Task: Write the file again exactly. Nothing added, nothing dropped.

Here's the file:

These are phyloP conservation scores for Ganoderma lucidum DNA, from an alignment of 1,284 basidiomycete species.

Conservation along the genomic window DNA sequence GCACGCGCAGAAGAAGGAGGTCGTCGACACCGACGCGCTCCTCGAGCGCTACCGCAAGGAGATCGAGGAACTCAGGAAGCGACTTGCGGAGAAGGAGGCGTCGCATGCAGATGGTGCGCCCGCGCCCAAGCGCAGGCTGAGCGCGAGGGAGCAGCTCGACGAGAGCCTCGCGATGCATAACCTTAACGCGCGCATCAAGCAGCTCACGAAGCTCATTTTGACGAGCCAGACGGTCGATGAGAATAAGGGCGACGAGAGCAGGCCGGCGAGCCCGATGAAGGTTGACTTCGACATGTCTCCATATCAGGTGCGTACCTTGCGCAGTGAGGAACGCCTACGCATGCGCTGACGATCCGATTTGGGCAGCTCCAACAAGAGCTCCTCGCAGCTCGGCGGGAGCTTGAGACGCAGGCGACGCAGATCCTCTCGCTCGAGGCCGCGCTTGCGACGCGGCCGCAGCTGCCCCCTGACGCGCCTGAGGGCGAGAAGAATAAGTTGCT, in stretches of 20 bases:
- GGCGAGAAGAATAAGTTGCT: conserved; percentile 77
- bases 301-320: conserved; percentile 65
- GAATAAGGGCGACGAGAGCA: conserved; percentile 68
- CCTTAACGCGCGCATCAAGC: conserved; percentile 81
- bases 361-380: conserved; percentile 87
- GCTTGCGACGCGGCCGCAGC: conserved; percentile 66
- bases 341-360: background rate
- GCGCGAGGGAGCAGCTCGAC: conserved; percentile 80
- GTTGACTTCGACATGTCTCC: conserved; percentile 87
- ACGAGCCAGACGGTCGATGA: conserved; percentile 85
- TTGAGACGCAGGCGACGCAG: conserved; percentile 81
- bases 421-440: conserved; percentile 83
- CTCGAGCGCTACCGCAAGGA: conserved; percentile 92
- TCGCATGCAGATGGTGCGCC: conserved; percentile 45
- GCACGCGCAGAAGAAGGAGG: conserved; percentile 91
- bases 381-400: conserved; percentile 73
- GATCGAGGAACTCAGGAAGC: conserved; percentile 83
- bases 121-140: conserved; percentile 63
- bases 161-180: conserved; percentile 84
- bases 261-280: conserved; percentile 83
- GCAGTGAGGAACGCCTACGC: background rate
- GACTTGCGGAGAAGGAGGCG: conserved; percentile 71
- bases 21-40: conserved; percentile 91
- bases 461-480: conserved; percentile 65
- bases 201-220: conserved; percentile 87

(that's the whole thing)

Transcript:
These are phyloP conservation scores for Ganoderma lucidum DNA, from an alignment of 1,284 basidiomycete species.

Conservation along the genomic window DNA sequence GCACGCGCAGAAGAAGGAGGTCGTCGACACCGACGCGCTCCTCGAGCGCTACCGCAAGGAGATCGAGGAACTCAGGAAGCGACTTGCGGAGAAGGAGGCGTCGCATGCAGATGGTGCGCCCGCGCCCAAGCGCAGGCTGAGCGCGAGGGAGCAGCTCGACGAGAGCCTCGCGATGCATAACCTTAACGCGCGCATCAAGCAGCTCACGAAGCTCATTTTGACGAGCCAGACGGTCGATGAGAATAAGGGCGACGAGAGCAGGCCGGCGAGCCCGATGAAGGTTGACTTCGACATGTCTCCATATCAGGTGCGTACCTTGCGCAGTGAGGAACGCCTACGCATGCGCTGACGATCCGATTTGGGCAGCTCCAACAAGAGCTCCTCGCAGCTCGGCGGGAGCTTGAGACGCAGGCGACGCAGATCCTCTCGCTCGAGGCCGCGCTTGCGACGCGGCCGCAGCTGCCCCCTGACGCGCCTGAGGGCGAGAAGAATAAGTTGCT, in stretches of 20 bases:
- GGCGAGAAGAATAAGTTGCT: conserved; percentile 77
- bases 301-320: conserved; percentile 65
- GAATAAGGGCGACGAGAGCA: conserved; percentile 68
- CCTTAACGCGCGCATCAAGC: conserved; percentile 81
- bases 361-380: conserved; percentile 87
- GCTTGCGACGCGGCCGCAGC: conserved; percentile 66
- bases 341-360: background rate
- GCGCGAGGGAGCAGCTCGAC: conserved; percentile 80
- GTTGACTTCGACATGTCTCC: conserved; percentile 87
- ACGAGCCAGACGGTCGATGA: conserved; percentile 85
- TTGAGACGCAGGCGACGCAG: conserved; percentile 81
- bases 421-440: conserved; percentile 83
- CTCGAGCGCTACCGCAAGGA: conserved; percentile 92
- TCGCATGCAGATGGTGCGCC: conserved; percentile 45
- GCACGCGCAGAAGAAGGAGG: conserved; percentile 91
- bases 381-400: conserved; percentile 73
- GATCGAGGAACTCAGGAAGC: conserved; percentile 83
- bases 121-140: conserved; percentile 63
- bases 161-180: conserved; percentile 84
- bases 261-280: conserved; percentile 83
- GCAGTGAGGAACGCCTACGC: background rate
- GACTTGCGGAGAAGGAGGCG: conserved; percentile 71
- bases 21-40: conserved; percentile 91
- bases 461-480: conserved; percentile 65
- bases 201-220: conserved; percentile 87